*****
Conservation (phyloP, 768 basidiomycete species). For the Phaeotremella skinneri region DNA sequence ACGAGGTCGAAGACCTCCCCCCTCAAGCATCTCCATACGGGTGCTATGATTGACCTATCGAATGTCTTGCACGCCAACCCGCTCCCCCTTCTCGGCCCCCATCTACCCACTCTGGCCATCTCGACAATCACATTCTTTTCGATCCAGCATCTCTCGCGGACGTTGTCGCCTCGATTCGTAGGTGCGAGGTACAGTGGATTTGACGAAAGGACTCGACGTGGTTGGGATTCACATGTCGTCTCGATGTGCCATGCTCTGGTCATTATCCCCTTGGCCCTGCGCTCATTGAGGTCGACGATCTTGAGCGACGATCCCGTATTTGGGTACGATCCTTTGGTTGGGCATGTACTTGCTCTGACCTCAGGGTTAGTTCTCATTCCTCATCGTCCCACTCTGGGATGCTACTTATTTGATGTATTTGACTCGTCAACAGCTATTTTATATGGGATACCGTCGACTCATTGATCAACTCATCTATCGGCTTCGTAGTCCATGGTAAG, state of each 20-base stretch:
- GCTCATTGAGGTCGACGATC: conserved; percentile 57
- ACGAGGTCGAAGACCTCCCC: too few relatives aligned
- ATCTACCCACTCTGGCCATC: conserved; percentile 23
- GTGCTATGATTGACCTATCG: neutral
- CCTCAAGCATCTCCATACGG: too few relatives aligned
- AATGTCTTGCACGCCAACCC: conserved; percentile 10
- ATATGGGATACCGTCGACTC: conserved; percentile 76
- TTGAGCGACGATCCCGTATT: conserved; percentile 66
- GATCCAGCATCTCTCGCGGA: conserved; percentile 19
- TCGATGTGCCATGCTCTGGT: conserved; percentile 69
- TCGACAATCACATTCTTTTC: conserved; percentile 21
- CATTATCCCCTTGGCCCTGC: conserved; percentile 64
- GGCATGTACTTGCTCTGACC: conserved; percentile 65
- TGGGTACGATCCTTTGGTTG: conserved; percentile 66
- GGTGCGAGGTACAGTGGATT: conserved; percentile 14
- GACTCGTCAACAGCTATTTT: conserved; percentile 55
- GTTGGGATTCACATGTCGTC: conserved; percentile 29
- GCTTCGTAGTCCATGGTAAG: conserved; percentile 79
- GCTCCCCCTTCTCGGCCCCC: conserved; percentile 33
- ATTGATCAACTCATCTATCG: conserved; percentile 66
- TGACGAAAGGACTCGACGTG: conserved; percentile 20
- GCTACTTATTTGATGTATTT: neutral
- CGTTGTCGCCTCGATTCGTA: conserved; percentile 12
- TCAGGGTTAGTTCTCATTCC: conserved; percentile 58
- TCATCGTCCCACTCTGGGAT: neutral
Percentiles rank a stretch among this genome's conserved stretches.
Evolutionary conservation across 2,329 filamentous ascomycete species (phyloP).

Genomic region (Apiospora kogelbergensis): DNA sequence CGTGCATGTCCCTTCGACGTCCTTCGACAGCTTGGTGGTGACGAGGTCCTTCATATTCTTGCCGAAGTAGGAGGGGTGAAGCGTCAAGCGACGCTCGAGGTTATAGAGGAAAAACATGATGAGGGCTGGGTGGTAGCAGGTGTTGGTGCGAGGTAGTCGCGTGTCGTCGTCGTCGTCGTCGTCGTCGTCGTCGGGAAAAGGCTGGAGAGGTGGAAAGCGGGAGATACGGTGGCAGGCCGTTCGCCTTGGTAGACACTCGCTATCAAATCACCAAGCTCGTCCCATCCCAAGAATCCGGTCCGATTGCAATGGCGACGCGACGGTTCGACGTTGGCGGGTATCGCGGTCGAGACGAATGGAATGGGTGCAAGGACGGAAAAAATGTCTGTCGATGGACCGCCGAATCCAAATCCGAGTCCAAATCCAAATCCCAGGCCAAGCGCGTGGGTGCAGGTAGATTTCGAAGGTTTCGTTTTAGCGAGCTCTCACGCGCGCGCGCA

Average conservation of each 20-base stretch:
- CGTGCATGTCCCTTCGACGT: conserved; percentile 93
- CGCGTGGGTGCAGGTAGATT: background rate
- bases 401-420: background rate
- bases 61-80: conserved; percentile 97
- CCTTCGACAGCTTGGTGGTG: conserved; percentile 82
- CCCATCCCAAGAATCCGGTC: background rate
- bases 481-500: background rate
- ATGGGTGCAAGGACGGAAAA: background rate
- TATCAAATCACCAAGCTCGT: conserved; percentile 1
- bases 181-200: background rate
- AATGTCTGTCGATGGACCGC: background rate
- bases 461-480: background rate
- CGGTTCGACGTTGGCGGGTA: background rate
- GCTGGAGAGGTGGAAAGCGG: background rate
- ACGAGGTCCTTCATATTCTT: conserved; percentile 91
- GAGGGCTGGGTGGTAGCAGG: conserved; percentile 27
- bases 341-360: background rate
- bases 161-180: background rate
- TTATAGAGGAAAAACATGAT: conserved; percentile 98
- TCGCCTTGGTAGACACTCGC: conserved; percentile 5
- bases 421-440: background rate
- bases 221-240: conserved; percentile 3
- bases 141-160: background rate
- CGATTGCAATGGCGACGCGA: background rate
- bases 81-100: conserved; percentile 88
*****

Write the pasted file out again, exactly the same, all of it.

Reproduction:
Conservation (phyloP, 768 basidiomycete species). For the Phaeotremella skinneri region DNA sequence ACGAGGTCGAAGACCTCCCCCCTCAAGCATCTCCATACGGGTGCTATGATTGACCTATCGAATGTCTTGCACGCCAACCCGCTCCCCCTTCTCGGCCCCCATCTACCCACTCTGGCCATCTCGACAATCACATTCTTTTCGATCCAGCATCTCTCGCGGACGTTGTCGCCTCGATTCGTAGGTGCGAGGTACAGTGGATTTGACGAAAGGACTCGACGTGGTTGGGATTCACATGTCGTCTCGATGTGCCATGCTCTGGTCATTATCCCCTTGGCCCTGCGCTCATTGAGGTCGACGATCTTGAGCGACGATCCCGTATTTGGGTACGATCCTTTGGTTGGGCATGTACTTGCTCTGACCTCAGGGTTAGTTCTCATTCCTCATCGTCCCACTCTGGGATGCTACTTATTTGATGTATTTGACTCGTCAACAGCTATTTTATATGGGATACCGTCGACTCATTGATCAACTCATCTATCGGCTTCGTAGTCCATGGTAAG, state of each 20-base stretch:
- GCTCATTGAGGTCGACGATC: conserved; percentile 57
- ACGAGGTCGAAGACCTCCCC: too few relatives aligned
- ATCTACCCACTCTGGCCATC: conserved; percentile 23
- GTGCTATGATTGACCTATCG: neutral
- CCTCAAGCATCTCCATACGG: too few relatives aligned
- AATGTCTTGCACGCCAACCC: conserved; percentile 10
- ATATGGGATACCGTCGACTC: conserved; percentile 76
- TTGAGCGACGATCCCGTATT: conserved; percentile 66
- GATCCAGCATCTCTCGCGGA: conserved; percentile 19
- TCGATGTGCCATGCTCTGGT: conserved; percentile 69
- TCGACAATCACATTCTTTTC: conserved; percentile 21
- CATTATCCCCTTGGCCCTGC: conserved; percentile 64
- GGCATGTACTTGCTCTGACC: conserved; percentile 65
- TGGGTACGATCCTTTGGTTG: conserved; percentile 66
- GGTGCGAGGTACAGTGGATT: conserved; percentile 14
- GACTCGTCAACAGCTATTTT: conserved; percentile 55
- GTTGGGATTCACATGTCGTC: conserved; percentile 29
- GCTTCGTAGTCCATGGTAAG: conserved; percentile 79
- GCTCCCCCTTCTCGGCCCCC: conserved; percentile 33
- ATTGATCAACTCATCTATCG: conserved; percentile 66
- TGACGAAAGGACTCGACGTG: conserved; percentile 20
- GCTACTTATTTGATGTATTT: neutral
- CGTTGTCGCCTCGATTCGTA: conserved; percentile 12
- TCAGGGTTAGTTCTCATTCC: conserved; percentile 58
- TCATCGTCCCACTCTGGGAT: neutral
Percentiles rank a stretch among this genome's conserved stretches.
Evolutionary conservation across 2,329 filamentous ascomycete species (phyloP).

Genomic region (Apiospora kogelbergensis): DNA sequence CGTGCATGTCCCTTCGACGTCCTTCGACAGCTTGGTGGTGACGAGGTCCTTCATATTCTTGCCGAAGTAGGAGGGGTGAAGCGTCAAGCGACGCTCGAGGTTATAGAGGAAAAACATGATGAGGGCTGGGTGGTAGCAGGTGTTGGTGCGAGGTAGTCGCGTGTCGTCGTCGTCGTCGTCGTCGTCGTCGTCGGGAAAAGGCTGGAGAGGTGGAAAGCGGGAGATACGGTGGCAGGCCGTTCGCCTTGGTAGACACTCGCTATCAAATCACCAAGCTCGTCCCATCCCAAGAATCCGGTCCGATTGCAATGGCGACGCGACGGTTCGACGTTGGCGGGTATCGCGGTCGAGACGAATGGAATGGGTGCAAGGACGGAAAAAATGTCTGTCGATGGACCGCCGAATCCAAATCCGAGTCCAAATCCAAATCCCAGGCCAAGCGCGTGGGTGCAGGTAGATTTCGAAGGTTTCGTTTTAGCGAGCTCTCACGCGCGCGCGCA

Average conservation of each 20-base stretch:
- CGTGCATGTCCCTTCGACGT: conserved; percentile 93
- CGCGTGGGTGCAGGTAGATT: background rate
- bases 401-420: background rate
- bases 61-80: conserved; percentile 97
- CCTTCGACAGCTTGGTGGTG: conserved; percentile 82
- CCCATCCCAAGAATCCGGTC: background rate
- bases 481-500: background rate
- ATGGGTGCAAGGACGGAAAA: background rate
- TATCAAATCACCAAGCTCGT: conserved; percentile 1
- bases 181-200: background rate
- AATGTCTGTCGATGGACCGC: background rate
- bases 461-480: background rate
- CGGTTCGACGTTGGCGGGTA: background rate
- GCTGGAGAGGTGGAAAGCGG: background rate
- ACGAGGTCCTTCATATTCTT: conserved; percentile 91
- GAGGGCTGGGTGGTAGCAGG: conserved; percentile 27
- bases 341-360: background rate
- bases 161-180: background rate
- TTATAGAGGAAAAACATGAT: conserved; percentile 98
- TCGCCTTGGTAGACACTCGC: conserved; percentile 5
- bases 421-440: background rate
- bases 221-240: conserved; percentile 3
- bases 141-160: background rate
- CGATTGCAATGGCGACGCGA: background rate
- bases 81-100: conserved; percentile 88